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  • stacy

Ode to Our Fair Rhoda

Our dearest Rhoda, one of the original founding members of 5R Farm, has gone up to the chicken farm in the sky. I want to take a few moments to remember all of the things that I loved about her.

Rhoda is radiant, her feathers shine in the sun, my eye seeks her out in the crowd Her cluck is a cheerful bup-bup-bup that is music to my ear Always in the center of the action, she knows what she wants and she gets it Swift of beak, and oh so fond of maintaining the pecking order A personality larger than life, she’s no lap chicken, but she always makes me smile

I noticed Rhoda was not quite herself starting a few months ago. After taking their annual winter vacation from laying eggs, the hens resume laying eggs sometime between January and March depending on their age, with the older hens taking longer before they start laying. By the end of March, I noticed that Rhoda had not started laying eggs, and neither had another of our girls, Grace. Neither of them was eating quite as much as usual, and they both seemed a bit off. I isolated them from the rest of the flock and treated them with an over the counter antibiotic, and for a short time after that Rhoda seemed a bit better. But by the end of April, I could tell that Rhoda was in a decline. Rhoda is one of our first two chickens, we bought her and Raquel as baby chicks back in March 2010, and they are two of the original founding members of 5R Farm.

Given her special status, I decided that I would do whatever could be done, within reason (or perhaps a bit beyond that) to save her. A chicken can live to be 10 or 12 years or more, and we were hoping to have at least another year or two with her. So off we went to the avian vet. Rhoda was diagnosed as having high egg binding, meaning that her eggs were getting stuck in her reproductive system before she could put a shell on them and lay them. The vet prescribed an antibiotic in the hopes that she could fight off the infection and perhaps would be able to lay the eggs that were stuck. For a short while Rhoda improved, but within a few days of the course of antibiotics ending, Rhoda looked sick again. Back to the vet we went, this time for a surgical procedure. The vet removed a softball sized mass of egg yolk that had gotten stuck in Rhoda’s uterus, and fixed a kink and a tear in her uterus. Unfortunately, as a result of the tear in Rhoda’s uterus, some egg yolk was released into her abdomen, which can result in serious infection. Rhoda came home after two days at the vet, and she bounced back to her old self within a couple of days. But as soon as she completed her course of antibiotics, she started acting sick again, not eating as much and being much less active than usual. We’ve been to the vet a total of 5 times over the last month and a half. Some days Rhoda seemed almost her old spunky self, but on other days I could tell she was not feeling well. Rhoda was no longer showing any improvement on the antibiotics. I feared that she was either egg-bound again or had some other complication from the original occurrence.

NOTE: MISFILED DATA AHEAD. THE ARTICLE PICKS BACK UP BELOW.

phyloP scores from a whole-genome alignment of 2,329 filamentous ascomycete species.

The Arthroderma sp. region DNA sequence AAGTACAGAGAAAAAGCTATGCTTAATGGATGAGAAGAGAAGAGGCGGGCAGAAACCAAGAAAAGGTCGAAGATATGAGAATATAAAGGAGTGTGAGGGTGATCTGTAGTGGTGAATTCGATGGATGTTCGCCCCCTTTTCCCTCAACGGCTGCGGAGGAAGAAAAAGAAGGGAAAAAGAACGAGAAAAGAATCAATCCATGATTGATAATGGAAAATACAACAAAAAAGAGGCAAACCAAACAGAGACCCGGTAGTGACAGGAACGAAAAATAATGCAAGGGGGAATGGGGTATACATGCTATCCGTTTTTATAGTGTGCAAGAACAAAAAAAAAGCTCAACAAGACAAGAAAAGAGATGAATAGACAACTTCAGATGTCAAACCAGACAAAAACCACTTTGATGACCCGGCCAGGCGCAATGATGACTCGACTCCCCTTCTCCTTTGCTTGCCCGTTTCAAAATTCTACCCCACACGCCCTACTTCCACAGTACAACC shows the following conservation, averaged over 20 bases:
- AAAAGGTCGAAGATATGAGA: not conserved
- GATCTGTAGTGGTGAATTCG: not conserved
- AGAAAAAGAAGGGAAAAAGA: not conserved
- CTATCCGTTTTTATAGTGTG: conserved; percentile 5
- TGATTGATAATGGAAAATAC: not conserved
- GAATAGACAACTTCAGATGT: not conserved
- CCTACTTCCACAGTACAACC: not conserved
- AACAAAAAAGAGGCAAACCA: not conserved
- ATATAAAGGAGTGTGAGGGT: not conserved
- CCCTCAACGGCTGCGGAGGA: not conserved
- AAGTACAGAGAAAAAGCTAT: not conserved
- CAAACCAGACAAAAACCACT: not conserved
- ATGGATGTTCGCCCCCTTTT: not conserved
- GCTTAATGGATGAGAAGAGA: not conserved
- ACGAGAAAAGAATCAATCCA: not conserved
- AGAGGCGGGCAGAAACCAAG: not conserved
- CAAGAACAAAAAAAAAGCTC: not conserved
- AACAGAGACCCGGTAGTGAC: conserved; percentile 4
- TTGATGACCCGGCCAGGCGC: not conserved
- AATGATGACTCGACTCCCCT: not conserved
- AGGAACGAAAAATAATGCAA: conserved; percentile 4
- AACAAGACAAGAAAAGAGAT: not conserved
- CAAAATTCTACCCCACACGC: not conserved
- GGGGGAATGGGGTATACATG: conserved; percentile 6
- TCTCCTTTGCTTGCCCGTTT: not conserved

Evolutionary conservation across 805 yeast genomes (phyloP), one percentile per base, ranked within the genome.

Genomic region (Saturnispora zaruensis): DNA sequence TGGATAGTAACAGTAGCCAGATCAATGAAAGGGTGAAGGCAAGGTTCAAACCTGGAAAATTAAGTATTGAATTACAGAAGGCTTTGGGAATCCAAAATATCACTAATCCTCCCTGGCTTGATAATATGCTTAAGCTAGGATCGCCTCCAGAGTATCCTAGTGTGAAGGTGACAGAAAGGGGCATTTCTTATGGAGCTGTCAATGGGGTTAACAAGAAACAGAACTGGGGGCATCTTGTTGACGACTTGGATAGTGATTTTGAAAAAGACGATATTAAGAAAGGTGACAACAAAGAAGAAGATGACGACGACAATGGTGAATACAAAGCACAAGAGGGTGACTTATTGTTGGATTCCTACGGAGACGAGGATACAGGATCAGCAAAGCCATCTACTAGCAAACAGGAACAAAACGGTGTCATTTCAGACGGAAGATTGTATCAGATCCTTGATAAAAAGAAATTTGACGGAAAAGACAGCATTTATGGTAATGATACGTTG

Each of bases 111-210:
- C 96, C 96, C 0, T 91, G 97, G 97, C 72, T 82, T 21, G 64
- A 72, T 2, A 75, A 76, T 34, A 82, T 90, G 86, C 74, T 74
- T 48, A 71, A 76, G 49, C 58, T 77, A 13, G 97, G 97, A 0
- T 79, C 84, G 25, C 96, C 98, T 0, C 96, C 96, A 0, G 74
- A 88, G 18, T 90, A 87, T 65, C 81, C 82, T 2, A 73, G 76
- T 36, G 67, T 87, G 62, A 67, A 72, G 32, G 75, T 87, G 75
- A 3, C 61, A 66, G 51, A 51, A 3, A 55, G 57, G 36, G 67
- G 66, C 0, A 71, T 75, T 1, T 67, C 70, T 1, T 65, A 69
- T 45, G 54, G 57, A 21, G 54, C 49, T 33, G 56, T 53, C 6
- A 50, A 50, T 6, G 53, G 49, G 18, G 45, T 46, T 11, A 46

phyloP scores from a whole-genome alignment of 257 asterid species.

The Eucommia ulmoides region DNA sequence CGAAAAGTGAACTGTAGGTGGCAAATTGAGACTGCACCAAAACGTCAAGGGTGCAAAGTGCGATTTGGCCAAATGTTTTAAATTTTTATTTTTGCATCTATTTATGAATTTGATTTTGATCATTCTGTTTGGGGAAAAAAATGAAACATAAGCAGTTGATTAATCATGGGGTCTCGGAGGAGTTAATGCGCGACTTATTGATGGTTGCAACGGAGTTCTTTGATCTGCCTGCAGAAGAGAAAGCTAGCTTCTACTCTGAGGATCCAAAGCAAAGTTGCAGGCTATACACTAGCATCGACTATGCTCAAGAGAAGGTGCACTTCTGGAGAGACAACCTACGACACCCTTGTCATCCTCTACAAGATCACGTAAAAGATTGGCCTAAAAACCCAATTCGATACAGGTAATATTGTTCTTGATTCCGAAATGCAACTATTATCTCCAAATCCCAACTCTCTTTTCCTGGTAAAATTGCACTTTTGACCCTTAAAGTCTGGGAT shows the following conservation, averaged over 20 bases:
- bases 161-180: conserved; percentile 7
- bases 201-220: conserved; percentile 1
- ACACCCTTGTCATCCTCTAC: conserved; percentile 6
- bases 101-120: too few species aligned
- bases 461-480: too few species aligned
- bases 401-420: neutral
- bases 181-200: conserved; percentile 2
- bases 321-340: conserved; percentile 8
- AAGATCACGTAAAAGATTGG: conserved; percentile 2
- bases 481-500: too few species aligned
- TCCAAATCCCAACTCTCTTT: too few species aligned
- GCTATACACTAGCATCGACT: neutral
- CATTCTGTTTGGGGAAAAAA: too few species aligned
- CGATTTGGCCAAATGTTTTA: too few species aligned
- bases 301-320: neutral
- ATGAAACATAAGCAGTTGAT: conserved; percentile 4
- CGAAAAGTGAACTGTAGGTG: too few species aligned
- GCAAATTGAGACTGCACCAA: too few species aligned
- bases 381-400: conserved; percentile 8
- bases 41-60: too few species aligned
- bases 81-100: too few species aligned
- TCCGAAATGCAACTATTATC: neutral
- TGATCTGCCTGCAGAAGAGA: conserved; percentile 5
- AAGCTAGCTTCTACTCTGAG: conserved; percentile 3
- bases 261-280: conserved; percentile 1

It is a sad fact of life for a chicken, that reproductive problems are one of the most frequent causes of illness, and are rarely, if ever, curable. Due to chickens being bred to lay an unnaturally large number of eggs during their lifetime, they are predisposed to reproductive disorders and a variety of other health problems as a result.  We have lost many girls over the years, most of them to either confirmed or suspected reproductive problems. It’s getting pretty crowded up in the chicken cemetary, and we only just recently bid Grace farewell, I’m fairly certain to a reproductive problem. Grace was not so lucky as to go to the vet. I tried to treat her at home and make her as comfortable as I could, but in the end we let her go on too long, and I wish I could have done better by her in her last days. I still cry every time we have to say goodbye to one of the ladies, sometimes I think it’s getting easier over the years, but not this time around. We will cherish our memories of Rhoda, and she will have a forever home in our hearts.



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